International Women’s Day is observed annually on March 8. One day in the year can never be enough to celebrate the struggles and victories of women across the globe. Nonetheless, the day is used to show appreciation for women and to encourage women to continue striving for what they believe. This year’s theme is “The Gender Agenda: Gaining Momentum.”
The St. Maarten Medical Center (SMMC) uses this opportunity to remind women that they are important, respected and appreciated. Our medical institution is privileged to provide health care to our women of St. Maarten and our neighboring islands. We encourage women to prioritize their health needs. In providing good health care to women we are empowering them to take control of their bodies and in turn their lives.
Empowering Girls to be Young Women: Learning to Care for Myself
Womanhood begins when physical, emotional, functional and mental changes started during puberty and adolescence has been completed. As a girl matures into a young woman, many changes are expected to occur in her body. Chemicals in the female body, called estrogen are responsible for these changes.
Signs of physical development in girls include: rapid gains in height and weight, breast development, growth of pubic hair, growth of underarm hair and menarche (first menstrual period). Hormones are also responsible for emotional changes. As a girl develops into a woman, she may feel confused, or may feel sad, have emotional outbursts, experience strong emotions or moods that change quickly. Common behavioral concerns include risk taking behavior; rebelliousness, time wasting mood swings, drug experimentation, psychometric complaints and sexual activity.
As a girl develops into a woman her values, attitudes and behavior are shaped. She is responsible to shape her identity, and this can be a challenge, as well as finding access to education and employment to provide her with a level of independence. Other challenges may include access to health care including that of mental, sexual and reproductive health care.
In providing health care at SMMC to our community’s young women, all of the above factors are realized by our gynecologists. Young women are empowered by being made to understand that despite these changes and challenges they have control of their body. In our culture girls are taught to take care of their chores. Later, to take care of their households: spouse and children. Girls are not taught how to take care of themselves.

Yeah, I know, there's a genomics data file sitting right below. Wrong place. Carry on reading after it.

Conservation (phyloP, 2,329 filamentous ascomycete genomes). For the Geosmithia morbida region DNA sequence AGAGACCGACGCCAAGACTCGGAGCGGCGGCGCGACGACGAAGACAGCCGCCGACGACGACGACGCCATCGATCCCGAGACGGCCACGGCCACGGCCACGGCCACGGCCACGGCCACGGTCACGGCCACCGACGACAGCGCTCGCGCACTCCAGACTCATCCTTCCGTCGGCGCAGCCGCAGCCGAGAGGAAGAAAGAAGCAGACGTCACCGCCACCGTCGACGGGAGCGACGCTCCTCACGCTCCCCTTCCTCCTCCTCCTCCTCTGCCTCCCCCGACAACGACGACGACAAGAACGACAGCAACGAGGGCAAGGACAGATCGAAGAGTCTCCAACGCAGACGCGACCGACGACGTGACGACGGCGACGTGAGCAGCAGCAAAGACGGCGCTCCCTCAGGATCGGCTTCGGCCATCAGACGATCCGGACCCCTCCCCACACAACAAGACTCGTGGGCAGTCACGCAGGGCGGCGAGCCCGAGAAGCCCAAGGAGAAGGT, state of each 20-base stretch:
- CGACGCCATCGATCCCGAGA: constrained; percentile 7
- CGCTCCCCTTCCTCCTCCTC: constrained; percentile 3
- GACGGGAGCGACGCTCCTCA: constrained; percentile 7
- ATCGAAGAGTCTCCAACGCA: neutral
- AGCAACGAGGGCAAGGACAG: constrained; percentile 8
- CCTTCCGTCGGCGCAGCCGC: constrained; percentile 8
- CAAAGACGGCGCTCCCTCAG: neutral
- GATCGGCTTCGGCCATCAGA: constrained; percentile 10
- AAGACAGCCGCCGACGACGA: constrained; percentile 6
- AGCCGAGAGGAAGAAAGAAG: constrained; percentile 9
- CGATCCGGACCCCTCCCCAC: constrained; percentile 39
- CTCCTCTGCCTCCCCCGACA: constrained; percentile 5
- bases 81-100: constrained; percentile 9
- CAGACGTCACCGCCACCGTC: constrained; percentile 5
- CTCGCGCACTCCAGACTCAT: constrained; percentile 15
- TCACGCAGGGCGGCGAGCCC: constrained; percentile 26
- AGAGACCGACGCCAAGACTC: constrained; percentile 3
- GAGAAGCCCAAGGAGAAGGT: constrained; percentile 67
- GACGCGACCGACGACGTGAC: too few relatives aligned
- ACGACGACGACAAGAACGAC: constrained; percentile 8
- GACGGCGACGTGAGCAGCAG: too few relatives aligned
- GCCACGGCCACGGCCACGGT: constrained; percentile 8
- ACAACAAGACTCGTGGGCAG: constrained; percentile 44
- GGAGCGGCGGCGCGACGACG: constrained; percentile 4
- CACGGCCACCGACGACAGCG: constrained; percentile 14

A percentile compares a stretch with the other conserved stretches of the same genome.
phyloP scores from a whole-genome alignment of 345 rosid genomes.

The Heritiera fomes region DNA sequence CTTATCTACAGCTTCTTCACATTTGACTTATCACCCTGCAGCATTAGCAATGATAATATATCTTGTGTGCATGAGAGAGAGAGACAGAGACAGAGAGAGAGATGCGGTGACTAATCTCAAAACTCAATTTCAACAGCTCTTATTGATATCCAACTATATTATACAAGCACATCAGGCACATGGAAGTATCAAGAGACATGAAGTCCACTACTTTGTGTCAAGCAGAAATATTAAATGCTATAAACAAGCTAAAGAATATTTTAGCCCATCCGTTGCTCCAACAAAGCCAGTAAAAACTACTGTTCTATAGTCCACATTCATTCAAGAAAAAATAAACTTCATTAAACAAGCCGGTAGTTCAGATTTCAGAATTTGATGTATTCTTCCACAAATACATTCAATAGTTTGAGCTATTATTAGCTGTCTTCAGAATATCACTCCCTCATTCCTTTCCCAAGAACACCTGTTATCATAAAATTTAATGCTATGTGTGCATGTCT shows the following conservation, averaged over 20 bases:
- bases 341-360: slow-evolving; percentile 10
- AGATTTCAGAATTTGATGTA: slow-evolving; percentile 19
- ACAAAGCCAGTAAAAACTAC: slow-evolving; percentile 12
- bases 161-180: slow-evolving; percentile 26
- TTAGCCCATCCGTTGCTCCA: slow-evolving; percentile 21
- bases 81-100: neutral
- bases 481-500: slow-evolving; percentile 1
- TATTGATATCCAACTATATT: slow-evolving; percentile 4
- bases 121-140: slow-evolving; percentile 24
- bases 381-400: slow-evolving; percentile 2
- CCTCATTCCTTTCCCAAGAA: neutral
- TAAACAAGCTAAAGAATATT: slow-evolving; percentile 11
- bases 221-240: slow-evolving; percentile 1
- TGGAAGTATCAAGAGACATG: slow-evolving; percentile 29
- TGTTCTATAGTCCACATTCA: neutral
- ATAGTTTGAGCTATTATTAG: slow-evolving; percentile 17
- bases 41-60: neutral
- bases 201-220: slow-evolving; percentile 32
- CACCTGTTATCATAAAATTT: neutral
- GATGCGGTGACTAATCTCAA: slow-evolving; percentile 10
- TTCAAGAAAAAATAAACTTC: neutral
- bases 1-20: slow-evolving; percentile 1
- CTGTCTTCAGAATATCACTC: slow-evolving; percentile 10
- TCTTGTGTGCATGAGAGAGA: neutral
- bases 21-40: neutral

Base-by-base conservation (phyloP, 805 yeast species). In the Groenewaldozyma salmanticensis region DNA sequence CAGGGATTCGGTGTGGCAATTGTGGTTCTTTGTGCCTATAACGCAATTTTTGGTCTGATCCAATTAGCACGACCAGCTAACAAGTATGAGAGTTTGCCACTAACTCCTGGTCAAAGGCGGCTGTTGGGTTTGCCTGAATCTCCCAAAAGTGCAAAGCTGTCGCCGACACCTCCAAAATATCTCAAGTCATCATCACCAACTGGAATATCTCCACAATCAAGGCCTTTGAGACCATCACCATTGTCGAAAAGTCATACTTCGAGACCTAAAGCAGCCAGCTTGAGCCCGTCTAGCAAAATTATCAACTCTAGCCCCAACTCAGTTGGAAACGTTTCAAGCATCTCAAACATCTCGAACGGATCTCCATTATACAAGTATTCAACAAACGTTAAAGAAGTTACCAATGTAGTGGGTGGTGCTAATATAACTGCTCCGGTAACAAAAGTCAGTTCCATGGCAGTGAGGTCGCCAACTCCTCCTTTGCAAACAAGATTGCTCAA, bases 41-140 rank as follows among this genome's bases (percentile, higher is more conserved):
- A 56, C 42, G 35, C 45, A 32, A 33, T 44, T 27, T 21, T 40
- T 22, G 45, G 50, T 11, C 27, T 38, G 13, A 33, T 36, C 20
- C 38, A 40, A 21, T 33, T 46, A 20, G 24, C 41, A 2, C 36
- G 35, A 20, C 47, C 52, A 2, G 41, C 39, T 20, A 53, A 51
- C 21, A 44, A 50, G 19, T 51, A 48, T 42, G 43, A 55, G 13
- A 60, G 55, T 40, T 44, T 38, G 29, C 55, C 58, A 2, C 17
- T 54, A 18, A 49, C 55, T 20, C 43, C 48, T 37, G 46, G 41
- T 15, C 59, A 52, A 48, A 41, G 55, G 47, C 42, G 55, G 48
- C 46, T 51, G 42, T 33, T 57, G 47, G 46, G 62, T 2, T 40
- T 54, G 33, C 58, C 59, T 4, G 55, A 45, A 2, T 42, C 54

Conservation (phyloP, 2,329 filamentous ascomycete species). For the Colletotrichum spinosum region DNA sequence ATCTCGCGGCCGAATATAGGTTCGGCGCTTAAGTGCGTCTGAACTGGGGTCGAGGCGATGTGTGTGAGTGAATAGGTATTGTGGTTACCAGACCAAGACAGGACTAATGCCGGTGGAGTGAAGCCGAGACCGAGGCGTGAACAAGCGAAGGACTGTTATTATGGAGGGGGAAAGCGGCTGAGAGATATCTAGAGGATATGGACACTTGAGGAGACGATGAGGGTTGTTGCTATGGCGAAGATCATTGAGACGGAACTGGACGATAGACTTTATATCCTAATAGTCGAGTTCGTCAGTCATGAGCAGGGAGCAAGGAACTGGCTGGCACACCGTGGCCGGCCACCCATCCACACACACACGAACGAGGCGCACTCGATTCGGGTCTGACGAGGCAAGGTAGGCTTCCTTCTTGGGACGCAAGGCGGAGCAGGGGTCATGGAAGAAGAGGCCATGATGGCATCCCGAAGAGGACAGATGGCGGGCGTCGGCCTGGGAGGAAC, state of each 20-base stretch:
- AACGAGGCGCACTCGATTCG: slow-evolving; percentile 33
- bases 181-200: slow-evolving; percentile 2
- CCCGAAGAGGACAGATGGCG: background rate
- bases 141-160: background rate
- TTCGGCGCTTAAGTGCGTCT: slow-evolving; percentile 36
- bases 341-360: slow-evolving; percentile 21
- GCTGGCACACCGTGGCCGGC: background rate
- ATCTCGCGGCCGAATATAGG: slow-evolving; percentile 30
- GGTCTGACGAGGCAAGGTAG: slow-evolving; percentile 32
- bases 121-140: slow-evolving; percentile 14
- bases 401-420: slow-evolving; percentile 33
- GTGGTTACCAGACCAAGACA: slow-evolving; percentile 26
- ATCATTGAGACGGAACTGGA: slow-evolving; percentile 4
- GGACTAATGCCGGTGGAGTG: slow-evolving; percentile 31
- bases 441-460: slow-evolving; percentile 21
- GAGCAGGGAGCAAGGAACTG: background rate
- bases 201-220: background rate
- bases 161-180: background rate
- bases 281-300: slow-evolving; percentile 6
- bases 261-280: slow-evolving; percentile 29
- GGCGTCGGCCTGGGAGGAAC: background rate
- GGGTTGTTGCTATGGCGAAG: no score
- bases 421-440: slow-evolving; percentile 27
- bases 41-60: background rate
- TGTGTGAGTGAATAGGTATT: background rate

Realizing how important this responsibility is as a growing woman is essential. “This is my body. I own it. No one can disrespect it or abuse it or do anything to it, unless I approve.” In believing this, our young women are empowered.
Empowering Women during Pregnancy and Labor
Being pregnant is a very basic and most natural thing in life. At this stage in a woman’s life, she is beginning to care for others. While taking care of her self is of utmost importance, so is taking care of her unborn child.
Even before pregnancy, women are empowered. The OBGYN department helps women make decisions of when to get pregnant. Knowing that they have that choice and thus control of their life is important for women. With a normal pregnancy, meaning no medical complications or concerns, women visit the midwives for routine checkups. In other cases, they visit the gynecologist.
The midwives give expecting mothers the best of basis to build their knowledge and thus decisions upon. Close to the due date of the expecting mother, she is invited for an information session where the midwives provide information of labor, delivery and after delivery care for both mother and baby. We stress the importance of after delivery care for the mother, to prevent later illness in life; such as loss of urine and defecation and also back pain.
Our midwives encourage expecting mothers to have a natural labor and delivery. This is a way in which women can be empowered, though using an epidural does not mean that a woman is weak. Having a natural delivery is an encouragement for women to know that apart from being mentally strong, they are physically empowered to take on life challenges. A natural delivery shows a woman her innermost strength.
Our midwives know that a baby can make only one start into the world and thus it is important that this is done in the best way. The baby needs to be received in a good manner and the midwives strive to create the best atmosphere for the parents and soon to be born baby. Follow up home visits are also an important aspect of the midwives services, to ensure that a safe environment is provided for the baby.
Empowering Women during Menopause